However, companies who are a bit behind from a technology standpoint have had difficulty adjusting to a situation where interactions with people are limited or restricted, Lee added. “Certain processes within business operations or within the customer experience often need to be revamped,” he said. “I think that sort of led to a bit of a scrambling for some companies who are not really quite prepared for a digital experience to quickly onboard solutions into their offerings,” he said.

Wolfgang Koester, Chief Evangelist and Global Head of Financial Institutions for Kyriba, noted that many of his customers are looking for technology solutions that provide access to data and decision-making capabilities. “That can be as fundamental,” he said. “How well is one set up via their VPN to actually get at the data? And then secondly, how well is one set up to get at the data from their individual financial institutions, where their cash is?”

Furthermore, once treasury and finance teams have access to that data, are they transmitting it in a secure, efficient way? They may gather it in Excel and share spreadsheets via a secure VPN, but that can cause its own problems. “Often these VPNs, as fundamental as they may sound, have really caused some slowdown and, therefore, competitive disadvantages for companies. That, quite frankly, has really disrupted business continuity,” he said.


Given the uncertainty in the market, even companies who have weathered the storm well like Coda Payments are making sure that they have sufficient liquidity. While many people are playing online games right now, as the economy worsens, they will have less disposable income and will therefore be less likely to spend money on fun activities. As such, Coda is keeping a close eye on its clients and will make adjustments accordingly.

Lee has also observed companies prioritizing liquidity. “As soon as they realize that the business is impacted on a sustained basis, for which they do not know how long, they look into their pockets and they realize that the cash is going to be something that they need to forecast better,” he said.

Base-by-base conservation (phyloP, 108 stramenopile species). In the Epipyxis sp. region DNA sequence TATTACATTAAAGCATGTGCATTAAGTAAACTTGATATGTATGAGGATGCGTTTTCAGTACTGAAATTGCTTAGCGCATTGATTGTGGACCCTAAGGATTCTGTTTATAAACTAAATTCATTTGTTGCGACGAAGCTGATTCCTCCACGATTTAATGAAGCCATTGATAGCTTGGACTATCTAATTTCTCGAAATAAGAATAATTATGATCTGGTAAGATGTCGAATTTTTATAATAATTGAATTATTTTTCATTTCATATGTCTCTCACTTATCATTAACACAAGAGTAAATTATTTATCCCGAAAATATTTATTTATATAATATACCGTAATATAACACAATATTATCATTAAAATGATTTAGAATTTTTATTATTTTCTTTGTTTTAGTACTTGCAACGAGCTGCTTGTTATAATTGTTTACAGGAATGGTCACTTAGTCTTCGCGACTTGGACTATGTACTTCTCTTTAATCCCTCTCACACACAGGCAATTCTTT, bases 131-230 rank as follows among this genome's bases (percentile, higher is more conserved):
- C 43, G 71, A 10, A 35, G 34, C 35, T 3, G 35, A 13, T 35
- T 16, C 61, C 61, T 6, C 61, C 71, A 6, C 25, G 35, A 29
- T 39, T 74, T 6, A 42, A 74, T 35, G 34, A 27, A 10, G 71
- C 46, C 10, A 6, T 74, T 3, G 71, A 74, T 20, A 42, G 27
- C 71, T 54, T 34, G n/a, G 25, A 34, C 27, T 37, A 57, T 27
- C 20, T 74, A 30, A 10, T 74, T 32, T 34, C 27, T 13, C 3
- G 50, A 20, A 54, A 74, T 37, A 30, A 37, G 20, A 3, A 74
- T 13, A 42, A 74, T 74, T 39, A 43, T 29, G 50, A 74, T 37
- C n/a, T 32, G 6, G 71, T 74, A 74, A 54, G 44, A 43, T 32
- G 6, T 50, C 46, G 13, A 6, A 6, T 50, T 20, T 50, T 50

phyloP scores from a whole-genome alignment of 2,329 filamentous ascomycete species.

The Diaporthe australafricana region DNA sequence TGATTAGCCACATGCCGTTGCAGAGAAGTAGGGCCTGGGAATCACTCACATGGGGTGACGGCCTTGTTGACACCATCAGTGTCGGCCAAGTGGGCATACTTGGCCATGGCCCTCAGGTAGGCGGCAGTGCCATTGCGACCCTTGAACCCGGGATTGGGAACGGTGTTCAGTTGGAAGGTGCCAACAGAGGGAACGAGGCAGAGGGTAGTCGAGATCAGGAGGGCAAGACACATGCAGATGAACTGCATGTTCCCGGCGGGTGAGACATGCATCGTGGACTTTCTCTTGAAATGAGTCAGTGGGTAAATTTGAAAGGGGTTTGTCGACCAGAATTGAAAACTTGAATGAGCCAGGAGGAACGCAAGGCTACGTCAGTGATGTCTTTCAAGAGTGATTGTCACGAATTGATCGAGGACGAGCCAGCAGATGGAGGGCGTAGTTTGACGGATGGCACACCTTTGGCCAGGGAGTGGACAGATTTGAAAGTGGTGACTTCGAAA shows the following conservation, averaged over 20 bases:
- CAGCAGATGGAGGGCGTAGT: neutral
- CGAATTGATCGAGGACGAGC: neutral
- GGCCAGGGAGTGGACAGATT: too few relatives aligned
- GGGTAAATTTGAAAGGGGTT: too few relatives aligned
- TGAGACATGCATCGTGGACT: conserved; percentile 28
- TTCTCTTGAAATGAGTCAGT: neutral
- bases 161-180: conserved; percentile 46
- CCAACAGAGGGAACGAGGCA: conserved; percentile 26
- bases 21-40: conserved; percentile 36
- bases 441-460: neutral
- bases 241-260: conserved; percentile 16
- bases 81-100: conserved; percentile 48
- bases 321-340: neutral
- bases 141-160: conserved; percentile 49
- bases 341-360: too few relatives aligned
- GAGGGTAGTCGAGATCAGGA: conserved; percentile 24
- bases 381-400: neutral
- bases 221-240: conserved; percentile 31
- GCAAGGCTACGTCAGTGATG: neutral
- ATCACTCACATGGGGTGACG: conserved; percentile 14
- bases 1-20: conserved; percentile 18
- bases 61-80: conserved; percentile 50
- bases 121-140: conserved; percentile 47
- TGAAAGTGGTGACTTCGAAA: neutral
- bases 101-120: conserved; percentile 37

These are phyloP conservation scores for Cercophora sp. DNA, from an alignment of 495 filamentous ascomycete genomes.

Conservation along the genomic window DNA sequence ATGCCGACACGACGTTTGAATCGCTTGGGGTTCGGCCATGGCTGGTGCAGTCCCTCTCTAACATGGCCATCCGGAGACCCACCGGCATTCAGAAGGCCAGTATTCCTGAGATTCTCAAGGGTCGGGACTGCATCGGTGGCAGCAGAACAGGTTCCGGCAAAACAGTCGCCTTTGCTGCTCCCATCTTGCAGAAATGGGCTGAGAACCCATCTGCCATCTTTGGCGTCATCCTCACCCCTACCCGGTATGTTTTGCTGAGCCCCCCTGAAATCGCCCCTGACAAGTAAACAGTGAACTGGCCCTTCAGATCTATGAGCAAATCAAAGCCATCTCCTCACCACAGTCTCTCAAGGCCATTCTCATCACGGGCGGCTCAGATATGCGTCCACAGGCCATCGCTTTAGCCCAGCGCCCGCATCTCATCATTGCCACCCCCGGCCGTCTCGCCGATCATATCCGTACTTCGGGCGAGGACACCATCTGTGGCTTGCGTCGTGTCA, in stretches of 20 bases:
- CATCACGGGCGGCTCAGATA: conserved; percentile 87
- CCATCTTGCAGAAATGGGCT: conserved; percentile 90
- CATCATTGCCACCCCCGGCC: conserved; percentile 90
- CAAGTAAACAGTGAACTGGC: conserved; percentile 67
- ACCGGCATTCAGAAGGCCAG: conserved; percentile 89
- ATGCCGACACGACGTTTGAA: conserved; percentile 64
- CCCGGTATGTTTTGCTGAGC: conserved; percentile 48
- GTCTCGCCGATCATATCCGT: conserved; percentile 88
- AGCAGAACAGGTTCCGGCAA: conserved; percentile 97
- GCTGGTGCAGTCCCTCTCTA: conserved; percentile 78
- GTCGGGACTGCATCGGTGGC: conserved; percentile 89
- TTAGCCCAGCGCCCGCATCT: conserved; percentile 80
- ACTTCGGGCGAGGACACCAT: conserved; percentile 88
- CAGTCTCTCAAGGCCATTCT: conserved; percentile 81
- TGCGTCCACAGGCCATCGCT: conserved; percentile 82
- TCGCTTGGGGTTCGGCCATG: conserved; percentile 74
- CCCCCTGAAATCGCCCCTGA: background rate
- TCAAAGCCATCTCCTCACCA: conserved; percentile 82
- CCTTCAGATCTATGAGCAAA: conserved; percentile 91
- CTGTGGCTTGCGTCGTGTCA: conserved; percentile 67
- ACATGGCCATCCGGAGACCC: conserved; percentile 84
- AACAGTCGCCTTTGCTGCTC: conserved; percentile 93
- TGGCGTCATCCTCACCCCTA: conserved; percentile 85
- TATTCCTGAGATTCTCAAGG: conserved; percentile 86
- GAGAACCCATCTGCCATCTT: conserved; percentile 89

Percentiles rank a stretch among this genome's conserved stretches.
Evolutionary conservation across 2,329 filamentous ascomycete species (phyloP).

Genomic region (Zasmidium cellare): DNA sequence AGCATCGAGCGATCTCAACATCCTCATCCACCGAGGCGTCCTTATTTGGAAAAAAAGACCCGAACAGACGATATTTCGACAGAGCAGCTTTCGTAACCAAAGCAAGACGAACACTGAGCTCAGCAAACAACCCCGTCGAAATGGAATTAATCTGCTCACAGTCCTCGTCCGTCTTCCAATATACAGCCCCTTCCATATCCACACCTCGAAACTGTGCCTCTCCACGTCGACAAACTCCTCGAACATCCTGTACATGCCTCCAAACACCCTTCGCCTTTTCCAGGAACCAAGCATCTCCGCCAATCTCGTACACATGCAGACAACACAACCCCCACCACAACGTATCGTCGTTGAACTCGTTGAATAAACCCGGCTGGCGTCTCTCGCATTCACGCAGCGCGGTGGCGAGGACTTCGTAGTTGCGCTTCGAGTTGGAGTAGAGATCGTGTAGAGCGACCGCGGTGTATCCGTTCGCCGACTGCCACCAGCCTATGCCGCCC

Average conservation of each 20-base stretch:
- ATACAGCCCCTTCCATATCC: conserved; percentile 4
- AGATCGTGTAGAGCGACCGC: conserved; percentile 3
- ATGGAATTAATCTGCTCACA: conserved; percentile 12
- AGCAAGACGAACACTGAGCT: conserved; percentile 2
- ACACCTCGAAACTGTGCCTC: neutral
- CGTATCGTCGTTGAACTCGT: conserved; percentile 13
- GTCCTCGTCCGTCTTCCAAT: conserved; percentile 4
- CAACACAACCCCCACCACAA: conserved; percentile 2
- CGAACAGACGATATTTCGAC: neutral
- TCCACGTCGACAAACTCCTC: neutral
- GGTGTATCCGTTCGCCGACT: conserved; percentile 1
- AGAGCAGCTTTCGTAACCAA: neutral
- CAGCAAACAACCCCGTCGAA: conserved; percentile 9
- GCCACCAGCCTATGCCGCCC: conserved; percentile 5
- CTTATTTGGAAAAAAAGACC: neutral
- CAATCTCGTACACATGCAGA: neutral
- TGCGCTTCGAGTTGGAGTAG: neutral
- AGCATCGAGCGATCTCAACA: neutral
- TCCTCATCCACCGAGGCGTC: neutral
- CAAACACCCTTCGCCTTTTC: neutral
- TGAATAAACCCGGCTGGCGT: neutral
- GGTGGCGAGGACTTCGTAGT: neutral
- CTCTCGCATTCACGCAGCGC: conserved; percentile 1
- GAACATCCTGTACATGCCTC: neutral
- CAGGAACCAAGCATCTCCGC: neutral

Many companies that Lee works with have been drawing down their revolving credit facilities whether they need the cash or not. That way they can ensure that they don't have that variable coming back to haunt them in the months ahead.

Koester noted that there are several important factors when it comes to liquidity, and technology can help with all of them. Treasury needs to consider how accessible the information is, how confident they are in that data, and how fast they can get it. “Speed is of the essence,” he said. “If somebody says, ‘Well, I'll have it within three days,’ whereas others have it at their fingertips, that will be a competitive disadvantage.”

Additionally, scenario capabilities will continue to be essential. He noted that CEOs and boards are asking all sorts of scenario questions of treasury and finance. “’Where do we need cash, and how do we need to move it around?’ And the whole scenario analysis—if somebody's still trying to do that in Excel spreadsheets, they're well behind and probably are frustrating the boards and the investors at this point,” he said.

Added Koester: “It’s all about liquidity. Period.”

For more insights on treasury operations in the APAC region, download the 2020 AFP Asia-Pacific Treasury Management Handbook. And don't miss the webinar, Treasury in APAC: What You Need to Know, Tuesday, June 23, 11:00 a.m. – 12:00 p.m. SGT (Singapore Time).

Copyright © 2024 Association for Financial Professionals, Inc.
All rights reserved.